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Joan Armatrading

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ENTERTAINMENT
December 2, 1995 | BUDDY SEIGAL, SPECIAL TO THE TIMES
Joan Armatrading has been a major star in Europe for years, but it's been a more arduous road on these shores, where the singer-songwriter remains a critically acclaimed but relatively low-profile performer. Perhaps that's because Armatrading is a difficult artist to define. Her rich, warm vocals are idiosyncratic, and her music veers into wildly eclectic territory on each of her 14 albums. Her songs are intimate and confessional by nature, but many of her lyrics can be oblique, if artfully so.
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ENTERTAINMENT
September 4, 2004
I had to shake my head as I read David Segal's article about where all the great guitar goddesses were ("Lead Guitar: Boys Rule," Aug. 28). His statement that Bonnie Raitt "didn't pioneer a style or push the instrument to places it hadn't been" was laughable. You mean to tell me a searing blast of Raitt-driven slide guitar isn't instantly recognizable? It's just ludicrous to say there have been no other female guitarists of merit in the last 3 1/2 decades. Besides Raitt and Nancy Wilson of Heart (who was also sort of smugly dismissed in the article)
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ENTERTAINMENT
August 4, 1999 | MIKE BOEHM, TIMES STAFF WRITER
Everybody needs some ego stroking sometime. Even Joan Armatrading. Since 1972, this English singer-songwriter has earned a large cult following thanks to her distinctive, smoky alto voice and a knack for probing artfully and insightfully into the deep, tender spots of inner experience.
ENTERTAINMENT
August 4, 1999 | MIKE BOEHM, TIMES STAFF WRITER
Everybody needs some ego stroking sometime. Even Joan Armatrading. Since 1972, this English singer-songwriter has earned a large cult following thanks to her distinctive, smoky alto voice and a knack for probing artfully and insightfully into the deep, tender spots of inner experience.
ENTERTAINMENT
August 4, 1999 | MIKE BOEHM, TIMES STAFF WRITER
Everybody needs some ego stroking sometime. Even Joan Armatrading. Since 1972, this English singer-songwriter has earned a large cult following thanks to her distinctive, smoky alto voice and a knack for probing artfully and insightfully into the deep, tender spots of inner experience.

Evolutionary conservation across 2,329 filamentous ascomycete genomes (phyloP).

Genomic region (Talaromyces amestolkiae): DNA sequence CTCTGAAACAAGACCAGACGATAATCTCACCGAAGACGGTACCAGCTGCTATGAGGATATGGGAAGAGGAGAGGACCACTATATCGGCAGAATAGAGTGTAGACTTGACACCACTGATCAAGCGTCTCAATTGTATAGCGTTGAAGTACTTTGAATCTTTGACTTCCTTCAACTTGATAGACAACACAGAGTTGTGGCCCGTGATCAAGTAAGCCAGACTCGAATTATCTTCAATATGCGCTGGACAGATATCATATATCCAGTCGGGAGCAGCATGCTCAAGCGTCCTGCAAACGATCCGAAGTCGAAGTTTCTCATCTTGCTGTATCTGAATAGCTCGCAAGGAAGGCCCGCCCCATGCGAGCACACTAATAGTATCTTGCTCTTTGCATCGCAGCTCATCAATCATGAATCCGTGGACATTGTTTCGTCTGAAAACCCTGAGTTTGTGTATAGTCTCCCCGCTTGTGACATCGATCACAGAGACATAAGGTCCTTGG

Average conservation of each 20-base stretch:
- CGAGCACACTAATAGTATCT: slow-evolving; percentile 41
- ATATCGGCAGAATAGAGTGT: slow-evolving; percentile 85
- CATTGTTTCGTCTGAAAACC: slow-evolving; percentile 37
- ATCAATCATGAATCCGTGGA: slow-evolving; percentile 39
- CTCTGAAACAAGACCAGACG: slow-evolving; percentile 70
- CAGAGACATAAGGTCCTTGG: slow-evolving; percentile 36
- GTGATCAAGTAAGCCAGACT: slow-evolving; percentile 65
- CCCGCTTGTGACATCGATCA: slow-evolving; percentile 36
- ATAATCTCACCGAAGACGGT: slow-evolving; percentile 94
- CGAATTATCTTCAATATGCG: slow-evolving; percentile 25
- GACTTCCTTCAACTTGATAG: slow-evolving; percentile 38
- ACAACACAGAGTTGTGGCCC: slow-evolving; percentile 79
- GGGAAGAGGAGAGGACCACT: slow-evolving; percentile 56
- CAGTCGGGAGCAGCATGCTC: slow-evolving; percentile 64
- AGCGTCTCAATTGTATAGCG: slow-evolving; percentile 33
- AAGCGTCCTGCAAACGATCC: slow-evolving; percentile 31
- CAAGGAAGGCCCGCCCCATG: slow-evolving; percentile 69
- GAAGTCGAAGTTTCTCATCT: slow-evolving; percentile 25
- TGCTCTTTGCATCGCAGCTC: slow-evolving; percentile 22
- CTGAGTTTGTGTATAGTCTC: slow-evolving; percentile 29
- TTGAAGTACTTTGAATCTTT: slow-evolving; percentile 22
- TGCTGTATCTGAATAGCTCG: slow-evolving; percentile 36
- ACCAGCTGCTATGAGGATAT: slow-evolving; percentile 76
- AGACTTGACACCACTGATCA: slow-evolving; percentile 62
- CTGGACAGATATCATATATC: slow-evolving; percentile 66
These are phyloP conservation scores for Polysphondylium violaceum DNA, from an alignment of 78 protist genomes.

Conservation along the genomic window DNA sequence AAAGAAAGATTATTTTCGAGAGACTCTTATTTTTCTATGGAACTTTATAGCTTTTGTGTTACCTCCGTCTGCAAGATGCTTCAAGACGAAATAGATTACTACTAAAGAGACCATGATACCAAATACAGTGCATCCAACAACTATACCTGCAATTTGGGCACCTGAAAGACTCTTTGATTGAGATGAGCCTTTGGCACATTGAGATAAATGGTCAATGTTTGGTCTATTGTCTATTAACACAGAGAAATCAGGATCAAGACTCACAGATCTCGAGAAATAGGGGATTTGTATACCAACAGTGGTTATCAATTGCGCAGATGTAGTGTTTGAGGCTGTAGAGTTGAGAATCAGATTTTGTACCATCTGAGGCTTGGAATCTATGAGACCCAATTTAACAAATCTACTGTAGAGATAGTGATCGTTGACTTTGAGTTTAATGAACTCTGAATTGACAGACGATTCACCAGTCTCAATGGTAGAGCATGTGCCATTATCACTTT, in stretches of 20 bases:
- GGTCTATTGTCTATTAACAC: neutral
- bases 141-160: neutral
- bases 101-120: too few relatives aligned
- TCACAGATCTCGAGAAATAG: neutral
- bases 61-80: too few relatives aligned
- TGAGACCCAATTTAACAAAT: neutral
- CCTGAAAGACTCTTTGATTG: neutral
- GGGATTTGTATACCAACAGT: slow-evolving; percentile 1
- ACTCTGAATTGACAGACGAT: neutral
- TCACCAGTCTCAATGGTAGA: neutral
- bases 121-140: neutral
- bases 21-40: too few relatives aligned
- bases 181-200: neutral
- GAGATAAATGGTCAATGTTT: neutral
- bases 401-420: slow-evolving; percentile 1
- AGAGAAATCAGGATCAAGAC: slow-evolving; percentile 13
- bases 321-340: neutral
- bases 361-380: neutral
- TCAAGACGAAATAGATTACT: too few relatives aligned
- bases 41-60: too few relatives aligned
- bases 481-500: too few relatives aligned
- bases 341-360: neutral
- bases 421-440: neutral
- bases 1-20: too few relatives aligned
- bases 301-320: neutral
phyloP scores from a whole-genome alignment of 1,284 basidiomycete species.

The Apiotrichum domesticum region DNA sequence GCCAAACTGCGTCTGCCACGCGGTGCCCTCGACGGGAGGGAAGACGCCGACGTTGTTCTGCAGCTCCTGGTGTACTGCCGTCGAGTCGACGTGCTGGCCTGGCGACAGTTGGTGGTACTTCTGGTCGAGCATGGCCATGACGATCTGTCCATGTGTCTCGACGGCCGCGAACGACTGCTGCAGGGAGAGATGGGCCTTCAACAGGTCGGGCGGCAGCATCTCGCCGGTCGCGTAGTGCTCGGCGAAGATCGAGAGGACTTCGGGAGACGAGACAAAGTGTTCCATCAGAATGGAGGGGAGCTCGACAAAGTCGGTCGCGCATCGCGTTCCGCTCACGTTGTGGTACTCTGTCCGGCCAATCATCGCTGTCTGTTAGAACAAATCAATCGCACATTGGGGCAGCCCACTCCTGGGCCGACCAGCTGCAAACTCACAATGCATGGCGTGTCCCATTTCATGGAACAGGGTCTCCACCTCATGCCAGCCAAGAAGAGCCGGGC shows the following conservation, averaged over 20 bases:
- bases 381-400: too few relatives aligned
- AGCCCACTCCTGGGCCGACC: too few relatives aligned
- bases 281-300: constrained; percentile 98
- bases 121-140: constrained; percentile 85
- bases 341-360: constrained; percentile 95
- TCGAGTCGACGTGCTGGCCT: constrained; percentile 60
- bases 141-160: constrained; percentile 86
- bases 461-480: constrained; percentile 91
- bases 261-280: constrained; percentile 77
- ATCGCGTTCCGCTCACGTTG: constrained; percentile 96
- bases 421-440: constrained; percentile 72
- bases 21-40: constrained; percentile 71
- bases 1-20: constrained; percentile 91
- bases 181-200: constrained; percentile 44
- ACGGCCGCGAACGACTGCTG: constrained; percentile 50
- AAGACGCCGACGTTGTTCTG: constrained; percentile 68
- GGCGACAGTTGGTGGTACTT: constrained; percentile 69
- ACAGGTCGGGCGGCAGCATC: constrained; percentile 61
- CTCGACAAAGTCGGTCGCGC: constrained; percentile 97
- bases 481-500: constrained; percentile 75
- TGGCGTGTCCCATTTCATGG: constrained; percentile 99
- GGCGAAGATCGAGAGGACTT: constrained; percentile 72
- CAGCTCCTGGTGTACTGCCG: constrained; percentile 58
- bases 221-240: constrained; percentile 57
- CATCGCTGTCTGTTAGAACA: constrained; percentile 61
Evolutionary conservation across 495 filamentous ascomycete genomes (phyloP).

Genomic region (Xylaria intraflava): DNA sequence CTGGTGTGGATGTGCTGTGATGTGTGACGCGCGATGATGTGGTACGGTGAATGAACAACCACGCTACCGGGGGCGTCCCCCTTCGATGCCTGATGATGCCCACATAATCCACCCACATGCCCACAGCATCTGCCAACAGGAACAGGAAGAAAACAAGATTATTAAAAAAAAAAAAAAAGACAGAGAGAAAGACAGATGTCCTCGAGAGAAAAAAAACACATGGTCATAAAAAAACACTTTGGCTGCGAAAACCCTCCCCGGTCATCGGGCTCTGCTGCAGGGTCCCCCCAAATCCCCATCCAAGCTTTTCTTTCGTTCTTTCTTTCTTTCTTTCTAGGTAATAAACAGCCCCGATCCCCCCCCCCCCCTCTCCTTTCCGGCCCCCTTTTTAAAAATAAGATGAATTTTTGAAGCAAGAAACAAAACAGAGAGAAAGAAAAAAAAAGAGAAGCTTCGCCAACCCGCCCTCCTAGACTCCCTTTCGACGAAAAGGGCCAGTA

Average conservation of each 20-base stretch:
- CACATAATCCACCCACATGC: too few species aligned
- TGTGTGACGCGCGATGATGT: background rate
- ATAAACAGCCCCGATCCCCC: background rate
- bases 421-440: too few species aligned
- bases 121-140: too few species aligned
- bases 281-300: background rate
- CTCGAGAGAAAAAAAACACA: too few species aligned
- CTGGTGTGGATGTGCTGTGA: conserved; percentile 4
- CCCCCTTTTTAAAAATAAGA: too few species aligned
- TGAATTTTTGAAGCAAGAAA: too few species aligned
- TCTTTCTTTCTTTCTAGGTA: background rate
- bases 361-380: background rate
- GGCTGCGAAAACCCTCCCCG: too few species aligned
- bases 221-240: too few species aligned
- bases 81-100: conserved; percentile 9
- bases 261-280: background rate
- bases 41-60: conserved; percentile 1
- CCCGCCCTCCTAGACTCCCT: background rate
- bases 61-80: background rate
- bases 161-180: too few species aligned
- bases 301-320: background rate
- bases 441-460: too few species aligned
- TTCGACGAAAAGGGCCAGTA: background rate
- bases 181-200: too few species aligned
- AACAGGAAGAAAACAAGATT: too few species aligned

ENTERTAINMENT
June 29, 1986 | STEVE HOCHMAN
"SLEIGHT OF HAND." Joan Armatrading. A&M. After 13 years of working with such top producers as Glyn Johns and Steve Lillywhite, Joan Armatrading has found the best producer for her distinctive work: Joan Armatrading. Armatrading's imaginative yet restrained production touches--an evocative guitar lick here, a haunting synthesizer burst there--underscore the emotional complexity of her material as much as her strong, husky voice does.
NEWS
August 14, 1990 | From Times Wire Services
Singer-songwriter Joan Armatrading has canceled two concerts planned for Australia later this month. Tour spokeswoman Gaynor Crawford said today that Armatrading told organizers she was acting on medical advice in canceling the visit to promote her recently released album "Hearts and Flowers." Armatrading, a native of the West Indies who moved to England as a child, had been scheduled to perform in Sydney on Aug. 29 and Melbourne on Aug. 31.
ENTERTAINMENT
August 15, 1990 | BETH KLEID, Arts and entertainment reports from The Times, national and international news services and the nation's press
Armatrading Won't Make Down Under Stops: Singer-songwriter Joan Armatrading has canceled two concerts planned for Australia later this month. Tour spokeswoman Gaynor Crawford said Tuesday that Armatrading told organizers she was acting on medical advice in canceling her visit to promote her recently released album "Hearts and Flowers." Armatrading had been scheduled to perform in Sydney on Aug. 29 and in Melbourne on Aug. 31. Armatrading's scheduled L.A.
ENTERTAINMENT
August 11, 1986 | STEVE HOCHMAN
It's easy to see why Joan Armatrading inspires devotion from her fans--Saturday at the Greek Theatre all it took from her was a smile to draw a standing ovation. Her songs, covering the full spectrum of love and passion, are the kind people tend to take personally. Though Armatrading's current album, "Sleight of Hand," is among her best, much of her recent music lacks both the direct lyrical power and rhythmic invention of her earlier work.
ENTERTAINMENT
September 4, 2004
I had to shake my head as I read David Segal's article about where all the great guitar goddesses were ("Lead Guitar: Boys Rule," Aug. 28). His statement that Bonnie Raitt "didn't pioneer a style or push the instrument to places it hadn't been" was laughable. You mean to tell me a searing blast of Raitt-driven slide guitar isn't instantly recognizable? It's just ludicrous to say there have been no other female guitarists of merit in the last 3 1/2 decades. Besides Raitt and Nancy Wilson of Heart (who was also sort of smugly dismissed in the article)